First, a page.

Where Does the Odyssey End (and Why?) Aristarchus, Aristotle and Eustathius

Odyssey, 23. 293-296

τοῖσιν δ’ Εὐρυνόμη θαλαμηπόλος ἡγεμόνευεν
ἐρχομένοισι λέχοσδε δάος μετὰ χερσὶν ἔχουσα·
ἐς θάλαμον δ’ ἀγαγοῦσα πάλιν κίεν. οἱ μὲν ἔπειτα
ἀσπάσιοι λέκτροιο παλαιοῦ θεσμὸν ἵκοντο·

“Then Eurynomê the bed-maid led them
As they went to bed, holding a torch in her hands.
She left again once she led them into the bed chamber;
Then they happily entered the rite of the ancient bed.”

 

Comments from the Scholia:

ἀσπάσιοι λέκτροιο] “They happily and enthusiastically remembered the ancient practice of intercourse”

Aristophanes and Aristarchus believed that this was the end (peras) of the Odyssey

Aristophanes and Aristarchus claim this as the end (telos) of the Odyssey

 

ἀσπάσιοι λέκτροιο] ἀσπαστῶς καὶ ἐπιθυμητικῶς ὑπεμνήσθησαν τοῦ πάλαι τῆς συνουσίας νόμου.

M.V. Vind. 133: ᾿Αριστοφάνης δὲ καὶ ᾿Αρίσταρχος πέρας τῆς ᾿Οδυσσείας τοῦτο ποιοῦνται.

H.M.Q.: τοῦτο τέλος τῆς ᾿Οδυσσείας φησὶν ᾿Αρίσταρχος καὶ ᾿Αριστοφάνης.

 

Erbse (1972,166-177) argues that the Alexandrian scholars really meant that the natural ‘end’ of the story in an Aristotelian sense was the reunion of husband and wife. And, yet, Aristotle seems to have a different ‘end’ in mind for the epic:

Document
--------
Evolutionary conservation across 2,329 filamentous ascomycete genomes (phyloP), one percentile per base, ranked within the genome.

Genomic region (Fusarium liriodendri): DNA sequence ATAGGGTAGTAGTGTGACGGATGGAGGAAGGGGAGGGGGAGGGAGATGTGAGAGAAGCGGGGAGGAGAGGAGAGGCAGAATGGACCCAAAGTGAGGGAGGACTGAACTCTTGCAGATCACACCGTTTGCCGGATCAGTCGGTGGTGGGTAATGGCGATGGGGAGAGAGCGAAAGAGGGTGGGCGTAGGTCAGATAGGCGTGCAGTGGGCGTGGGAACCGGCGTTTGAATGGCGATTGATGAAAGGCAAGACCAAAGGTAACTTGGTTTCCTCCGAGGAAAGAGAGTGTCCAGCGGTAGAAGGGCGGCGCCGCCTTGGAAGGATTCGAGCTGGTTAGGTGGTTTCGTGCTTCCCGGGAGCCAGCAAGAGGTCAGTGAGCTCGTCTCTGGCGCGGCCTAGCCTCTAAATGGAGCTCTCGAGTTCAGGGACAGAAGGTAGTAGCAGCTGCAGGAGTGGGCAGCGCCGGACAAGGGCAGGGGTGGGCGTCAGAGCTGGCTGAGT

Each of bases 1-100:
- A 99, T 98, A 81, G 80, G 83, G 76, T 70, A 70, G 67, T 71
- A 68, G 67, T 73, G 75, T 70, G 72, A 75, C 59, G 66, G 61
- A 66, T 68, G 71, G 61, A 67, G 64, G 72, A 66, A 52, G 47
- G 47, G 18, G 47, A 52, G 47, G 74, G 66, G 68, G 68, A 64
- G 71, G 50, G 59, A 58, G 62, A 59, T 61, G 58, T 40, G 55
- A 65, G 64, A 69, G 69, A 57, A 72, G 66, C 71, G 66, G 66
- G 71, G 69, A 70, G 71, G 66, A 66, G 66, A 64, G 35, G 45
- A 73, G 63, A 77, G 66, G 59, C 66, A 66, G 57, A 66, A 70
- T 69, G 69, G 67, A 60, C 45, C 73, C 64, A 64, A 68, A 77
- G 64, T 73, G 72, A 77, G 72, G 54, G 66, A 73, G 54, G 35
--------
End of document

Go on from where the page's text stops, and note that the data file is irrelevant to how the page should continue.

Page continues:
Aristotle, Poetics 1455b17-24 

“In drama, the episodes are brief; while epic uses episodes for expansion.  The story of the Odyssey really is not long: a man is away from home for many years because he is detained by Poseidon and he is alone. While this is going on, at home his possessions are being wasted by suitors and there is a plot against his son. But when he returns, storm-tossed, once he reveals himself, he attacks them, saves himself and destroys his enemies. That’s the core of the tale; different episodes comprise the rest of it”

ἐν μὲν οὖν τοῖς δράμασιν τὰ ἐπεισόδια σύντομα, ἡ δ’ ἐποποιία τούτοις μηκύνεται. τῆς γὰρ ᾿Οδυσσείας οὐ μακρὸς ὁ λόγος ἐστίν· ἀποδημοῦντός τινος ἔτη πολλὰ καὶ παραφυλαττομένου ὑπὸ τοῦ Ποσειδῶνος καὶ μόνου ὄντος, ἔτι δὲ τῶν οἴκοι οὕτως ἐχόντων ὥστε τὰ χρήματα ὑπὸ μνηστήρων ἀναλίσκεσθαι καὶ τὸν υἱὸν ἐπιβουλεύεσθαι, αὐτὸς δὲ ἀφικνεῖται χειμασθείς, καὶ ἀναγνωρίσας τινὰς ἐπιθέμενος αὐτὸς μὲν ἐσώθη τοὺς δ’ ἐχθροὺς διέφθειρε. τὸ μὲν οὖν ἴδιον τοῦτο, τὰ δ’ ἄλλα ἐπεισόδια. 

 

Eustathius takes issue with the scholiasts’ choice:

Eustathius, Commentary on the Odyssey, II.308

“We should note that according to the very old accounts, Aristarchus and Aristophanes, the best of the ancient commentators, made this line (23.296) the end of the Odyssey, because they were suspicious of what remained to the end of the book. But these scholars are cutting off many critical things, which they claim to oppose, for example the immediately following rhetorical recapitulation of that has happened and then, in a way, a summary of the whole Odyssey and then, in the next book, the recognition scene between Odysseus and Laertes, and the many marvelous things that happen there.”